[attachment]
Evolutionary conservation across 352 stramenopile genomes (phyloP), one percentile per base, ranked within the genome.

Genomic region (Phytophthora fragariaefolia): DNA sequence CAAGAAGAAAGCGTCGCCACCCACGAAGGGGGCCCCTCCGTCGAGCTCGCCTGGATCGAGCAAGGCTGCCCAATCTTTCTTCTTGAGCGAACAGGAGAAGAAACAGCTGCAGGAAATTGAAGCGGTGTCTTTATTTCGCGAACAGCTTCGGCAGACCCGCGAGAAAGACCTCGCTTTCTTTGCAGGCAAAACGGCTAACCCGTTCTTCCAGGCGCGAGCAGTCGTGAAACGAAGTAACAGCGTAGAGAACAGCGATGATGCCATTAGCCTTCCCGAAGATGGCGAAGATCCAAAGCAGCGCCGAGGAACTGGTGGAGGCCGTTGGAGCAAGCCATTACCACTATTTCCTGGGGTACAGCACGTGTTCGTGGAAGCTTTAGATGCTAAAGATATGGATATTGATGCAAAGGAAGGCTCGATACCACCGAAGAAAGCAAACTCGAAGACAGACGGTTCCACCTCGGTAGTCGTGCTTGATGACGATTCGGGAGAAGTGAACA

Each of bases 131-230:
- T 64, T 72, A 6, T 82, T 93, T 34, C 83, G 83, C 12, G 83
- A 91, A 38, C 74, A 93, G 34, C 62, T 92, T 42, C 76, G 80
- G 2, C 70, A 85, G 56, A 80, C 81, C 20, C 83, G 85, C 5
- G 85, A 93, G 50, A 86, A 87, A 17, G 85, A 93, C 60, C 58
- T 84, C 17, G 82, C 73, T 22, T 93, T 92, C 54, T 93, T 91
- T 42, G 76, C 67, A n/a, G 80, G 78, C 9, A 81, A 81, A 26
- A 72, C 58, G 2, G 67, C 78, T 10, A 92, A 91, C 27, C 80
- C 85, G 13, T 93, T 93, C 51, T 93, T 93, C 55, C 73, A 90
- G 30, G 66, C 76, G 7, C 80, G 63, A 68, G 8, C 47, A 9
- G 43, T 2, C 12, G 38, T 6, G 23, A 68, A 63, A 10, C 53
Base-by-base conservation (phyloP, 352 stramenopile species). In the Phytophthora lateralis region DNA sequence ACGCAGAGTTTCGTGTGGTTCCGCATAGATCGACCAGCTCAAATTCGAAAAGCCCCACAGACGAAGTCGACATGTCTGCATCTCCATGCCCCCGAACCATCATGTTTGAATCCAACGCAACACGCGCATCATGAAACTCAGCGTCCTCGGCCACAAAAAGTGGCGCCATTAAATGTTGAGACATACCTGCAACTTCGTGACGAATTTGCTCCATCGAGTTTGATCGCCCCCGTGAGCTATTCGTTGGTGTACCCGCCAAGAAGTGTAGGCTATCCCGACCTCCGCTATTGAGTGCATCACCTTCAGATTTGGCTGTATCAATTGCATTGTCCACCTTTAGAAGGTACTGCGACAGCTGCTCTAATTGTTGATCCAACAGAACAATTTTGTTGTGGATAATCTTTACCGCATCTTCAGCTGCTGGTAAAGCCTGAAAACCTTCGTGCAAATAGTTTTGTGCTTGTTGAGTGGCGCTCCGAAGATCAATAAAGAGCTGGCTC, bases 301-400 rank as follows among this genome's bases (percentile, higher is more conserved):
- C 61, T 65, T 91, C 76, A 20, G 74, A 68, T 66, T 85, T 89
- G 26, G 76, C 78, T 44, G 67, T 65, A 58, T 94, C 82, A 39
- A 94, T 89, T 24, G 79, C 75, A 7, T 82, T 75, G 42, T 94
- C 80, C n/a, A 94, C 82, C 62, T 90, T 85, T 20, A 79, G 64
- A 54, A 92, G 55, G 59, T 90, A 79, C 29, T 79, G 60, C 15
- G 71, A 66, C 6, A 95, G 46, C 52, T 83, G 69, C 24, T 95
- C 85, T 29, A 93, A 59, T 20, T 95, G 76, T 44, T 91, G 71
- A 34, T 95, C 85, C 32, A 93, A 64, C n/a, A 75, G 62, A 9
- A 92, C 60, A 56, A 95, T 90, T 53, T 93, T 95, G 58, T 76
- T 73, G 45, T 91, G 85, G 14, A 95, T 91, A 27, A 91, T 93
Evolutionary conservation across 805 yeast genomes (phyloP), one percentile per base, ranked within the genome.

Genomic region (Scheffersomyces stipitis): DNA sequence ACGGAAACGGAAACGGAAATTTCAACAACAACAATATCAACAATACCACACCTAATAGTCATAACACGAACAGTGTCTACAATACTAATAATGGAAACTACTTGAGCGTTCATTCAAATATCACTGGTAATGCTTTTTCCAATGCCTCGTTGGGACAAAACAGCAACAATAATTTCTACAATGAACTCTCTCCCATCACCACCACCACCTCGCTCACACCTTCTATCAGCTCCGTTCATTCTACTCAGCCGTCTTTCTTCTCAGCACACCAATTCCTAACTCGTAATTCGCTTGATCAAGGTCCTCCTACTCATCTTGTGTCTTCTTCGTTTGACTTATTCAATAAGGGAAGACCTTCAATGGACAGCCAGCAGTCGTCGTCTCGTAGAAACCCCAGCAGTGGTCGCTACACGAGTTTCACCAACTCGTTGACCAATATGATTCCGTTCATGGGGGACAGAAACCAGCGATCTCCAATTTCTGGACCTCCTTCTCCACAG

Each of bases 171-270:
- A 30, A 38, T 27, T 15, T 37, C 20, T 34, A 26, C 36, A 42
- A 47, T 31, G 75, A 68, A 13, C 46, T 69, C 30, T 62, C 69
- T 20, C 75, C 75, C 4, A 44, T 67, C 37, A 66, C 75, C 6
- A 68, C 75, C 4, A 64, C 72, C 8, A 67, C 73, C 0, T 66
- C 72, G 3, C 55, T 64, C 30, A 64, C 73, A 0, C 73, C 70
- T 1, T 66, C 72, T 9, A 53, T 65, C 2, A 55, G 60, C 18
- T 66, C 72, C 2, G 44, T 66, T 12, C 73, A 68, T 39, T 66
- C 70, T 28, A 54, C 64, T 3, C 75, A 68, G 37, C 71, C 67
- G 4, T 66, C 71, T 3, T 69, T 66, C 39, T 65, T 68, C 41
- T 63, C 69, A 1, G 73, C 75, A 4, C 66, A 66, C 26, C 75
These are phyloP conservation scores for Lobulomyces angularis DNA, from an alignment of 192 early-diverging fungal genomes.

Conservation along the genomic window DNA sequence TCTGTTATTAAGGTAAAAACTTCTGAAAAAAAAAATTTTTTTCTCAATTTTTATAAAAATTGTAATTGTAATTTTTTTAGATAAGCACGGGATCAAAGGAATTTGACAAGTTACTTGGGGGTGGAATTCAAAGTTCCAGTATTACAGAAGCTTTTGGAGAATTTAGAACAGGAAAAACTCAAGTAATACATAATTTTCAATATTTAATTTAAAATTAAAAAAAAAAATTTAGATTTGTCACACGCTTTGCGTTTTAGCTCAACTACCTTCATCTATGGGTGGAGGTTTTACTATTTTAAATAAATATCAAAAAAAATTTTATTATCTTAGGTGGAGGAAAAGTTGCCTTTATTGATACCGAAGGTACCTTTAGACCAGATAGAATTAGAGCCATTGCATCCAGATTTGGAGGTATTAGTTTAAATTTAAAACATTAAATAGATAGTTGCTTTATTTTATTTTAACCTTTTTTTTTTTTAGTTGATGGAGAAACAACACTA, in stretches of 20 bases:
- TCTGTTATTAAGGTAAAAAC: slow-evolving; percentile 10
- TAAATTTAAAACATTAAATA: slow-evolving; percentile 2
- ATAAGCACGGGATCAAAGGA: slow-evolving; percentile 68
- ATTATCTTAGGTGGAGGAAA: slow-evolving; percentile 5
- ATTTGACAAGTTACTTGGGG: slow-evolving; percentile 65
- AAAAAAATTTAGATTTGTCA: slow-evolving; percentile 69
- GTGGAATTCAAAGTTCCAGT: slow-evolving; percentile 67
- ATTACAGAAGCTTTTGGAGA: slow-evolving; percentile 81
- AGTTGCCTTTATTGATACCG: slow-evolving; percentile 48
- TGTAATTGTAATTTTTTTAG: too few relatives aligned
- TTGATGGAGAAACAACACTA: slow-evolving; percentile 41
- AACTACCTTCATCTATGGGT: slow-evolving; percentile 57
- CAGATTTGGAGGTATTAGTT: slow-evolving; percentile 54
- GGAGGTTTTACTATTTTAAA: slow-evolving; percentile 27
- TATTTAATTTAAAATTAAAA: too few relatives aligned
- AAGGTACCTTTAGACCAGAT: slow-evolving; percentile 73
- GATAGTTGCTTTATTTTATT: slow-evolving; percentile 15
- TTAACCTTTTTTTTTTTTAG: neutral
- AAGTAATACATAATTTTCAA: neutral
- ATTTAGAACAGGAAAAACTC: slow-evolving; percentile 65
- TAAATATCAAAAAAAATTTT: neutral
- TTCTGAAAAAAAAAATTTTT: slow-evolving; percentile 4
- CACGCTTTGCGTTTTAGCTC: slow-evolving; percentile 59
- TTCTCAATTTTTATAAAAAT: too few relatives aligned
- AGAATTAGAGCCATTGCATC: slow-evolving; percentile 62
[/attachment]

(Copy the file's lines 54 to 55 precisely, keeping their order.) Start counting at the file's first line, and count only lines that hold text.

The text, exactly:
- TATTTAATTTAAAATTAAAA: too few relatives aligned
- AAGGTACCTTTAGACCAGAT: slow-evolving; percentile 73